Granted that the Lords decide upon demanding the decision of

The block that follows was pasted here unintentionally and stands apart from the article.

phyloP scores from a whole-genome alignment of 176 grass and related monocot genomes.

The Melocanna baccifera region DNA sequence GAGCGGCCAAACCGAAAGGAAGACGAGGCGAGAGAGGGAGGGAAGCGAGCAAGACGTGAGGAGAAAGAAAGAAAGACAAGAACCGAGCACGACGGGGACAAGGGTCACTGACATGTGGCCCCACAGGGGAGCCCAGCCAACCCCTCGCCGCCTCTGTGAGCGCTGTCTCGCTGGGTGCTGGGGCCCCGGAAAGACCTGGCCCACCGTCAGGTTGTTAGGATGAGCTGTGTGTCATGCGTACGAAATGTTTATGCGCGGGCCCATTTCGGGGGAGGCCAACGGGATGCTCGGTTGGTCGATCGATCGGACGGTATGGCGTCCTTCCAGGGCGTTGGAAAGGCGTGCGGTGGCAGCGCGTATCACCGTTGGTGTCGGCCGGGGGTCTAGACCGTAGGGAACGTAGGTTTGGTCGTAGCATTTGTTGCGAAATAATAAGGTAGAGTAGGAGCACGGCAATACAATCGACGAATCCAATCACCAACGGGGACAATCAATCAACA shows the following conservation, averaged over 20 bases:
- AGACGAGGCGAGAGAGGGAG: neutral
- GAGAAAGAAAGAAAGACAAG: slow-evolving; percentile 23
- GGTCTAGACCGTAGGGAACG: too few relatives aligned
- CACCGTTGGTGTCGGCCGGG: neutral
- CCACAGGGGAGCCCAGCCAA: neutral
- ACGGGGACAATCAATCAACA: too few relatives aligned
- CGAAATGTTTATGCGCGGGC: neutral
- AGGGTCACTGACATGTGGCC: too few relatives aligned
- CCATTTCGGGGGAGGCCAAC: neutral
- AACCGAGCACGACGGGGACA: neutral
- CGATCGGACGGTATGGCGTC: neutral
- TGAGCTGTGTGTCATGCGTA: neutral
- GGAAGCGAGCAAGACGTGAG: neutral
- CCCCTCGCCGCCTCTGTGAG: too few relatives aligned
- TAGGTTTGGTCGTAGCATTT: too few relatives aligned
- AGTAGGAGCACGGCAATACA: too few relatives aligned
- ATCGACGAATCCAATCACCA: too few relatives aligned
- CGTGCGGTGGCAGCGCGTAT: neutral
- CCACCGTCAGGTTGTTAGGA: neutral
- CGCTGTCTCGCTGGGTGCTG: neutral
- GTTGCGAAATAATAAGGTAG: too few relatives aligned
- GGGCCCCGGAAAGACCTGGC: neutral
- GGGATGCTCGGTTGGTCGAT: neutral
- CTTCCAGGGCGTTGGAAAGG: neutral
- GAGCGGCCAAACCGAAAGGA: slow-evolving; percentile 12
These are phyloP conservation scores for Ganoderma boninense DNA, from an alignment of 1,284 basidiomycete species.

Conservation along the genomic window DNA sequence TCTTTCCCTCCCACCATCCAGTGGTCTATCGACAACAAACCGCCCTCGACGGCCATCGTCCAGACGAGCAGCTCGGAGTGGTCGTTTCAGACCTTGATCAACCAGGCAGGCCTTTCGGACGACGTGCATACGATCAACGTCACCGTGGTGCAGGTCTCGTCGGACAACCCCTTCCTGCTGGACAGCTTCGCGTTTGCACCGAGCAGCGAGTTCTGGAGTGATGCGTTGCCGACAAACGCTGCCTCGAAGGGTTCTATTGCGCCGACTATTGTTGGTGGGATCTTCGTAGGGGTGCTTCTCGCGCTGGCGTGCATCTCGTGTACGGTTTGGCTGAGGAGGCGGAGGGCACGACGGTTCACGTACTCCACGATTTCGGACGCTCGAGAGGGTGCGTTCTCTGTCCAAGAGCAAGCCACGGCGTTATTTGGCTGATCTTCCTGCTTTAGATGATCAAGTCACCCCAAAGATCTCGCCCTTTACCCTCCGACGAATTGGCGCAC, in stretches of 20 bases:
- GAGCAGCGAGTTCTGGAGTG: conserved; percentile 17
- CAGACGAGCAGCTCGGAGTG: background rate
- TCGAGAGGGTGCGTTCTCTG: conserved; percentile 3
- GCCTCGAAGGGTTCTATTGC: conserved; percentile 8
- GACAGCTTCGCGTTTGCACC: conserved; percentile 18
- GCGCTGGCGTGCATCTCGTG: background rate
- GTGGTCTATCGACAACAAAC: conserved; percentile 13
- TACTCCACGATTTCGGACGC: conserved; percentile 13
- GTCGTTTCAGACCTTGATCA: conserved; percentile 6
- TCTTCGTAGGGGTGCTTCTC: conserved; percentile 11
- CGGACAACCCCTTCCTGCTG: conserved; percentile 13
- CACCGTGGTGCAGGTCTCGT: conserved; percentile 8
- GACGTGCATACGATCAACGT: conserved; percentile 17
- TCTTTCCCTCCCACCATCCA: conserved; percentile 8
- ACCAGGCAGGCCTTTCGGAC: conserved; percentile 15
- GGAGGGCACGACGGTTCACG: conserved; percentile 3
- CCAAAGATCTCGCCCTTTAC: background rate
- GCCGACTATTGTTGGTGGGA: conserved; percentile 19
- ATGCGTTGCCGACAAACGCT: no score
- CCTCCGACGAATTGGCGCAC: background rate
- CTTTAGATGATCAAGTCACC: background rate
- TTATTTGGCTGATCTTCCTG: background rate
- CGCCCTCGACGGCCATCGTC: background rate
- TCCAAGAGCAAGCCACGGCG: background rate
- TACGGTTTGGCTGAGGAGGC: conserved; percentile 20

the country on the Budget before it has been tasted—in fact, demand a Referendum—it is, in our opinion, their busi- ness to do their best to provide the machinery for such Referendum. What they are now preparing to do is to ask for a poll of the people without suggesting any way by which it can be taken, except the clumsy method of an ad hoc Dis- solution. This lays the Peers open, or appears to lay them open, to a charge of claiming a larger function in the Constitu- tion than they, in fact, claim,—the function of making a Dis- solution obligatory owing to a refusal of Supply. If our plan were adopted, under which the Lords would pass the Budget subject to a Referendum on the novel portions of it, and would at the same, time provide the machinery required for carrying out their proposal, the Government could not possibly urge the plea that the House of Lords were claiming the right to demand either a change of Ministry or a Dissolution, and were also throwing the finances of the country into confusion. Very likely the Government, in their present mood, would absolutely refuse to accept the Referendum clause which we set forth last week ; but if they did, the onus of the Con- stitutional deadlock would fall, not on the Lords, but on the Cabinet and the Liberal Party.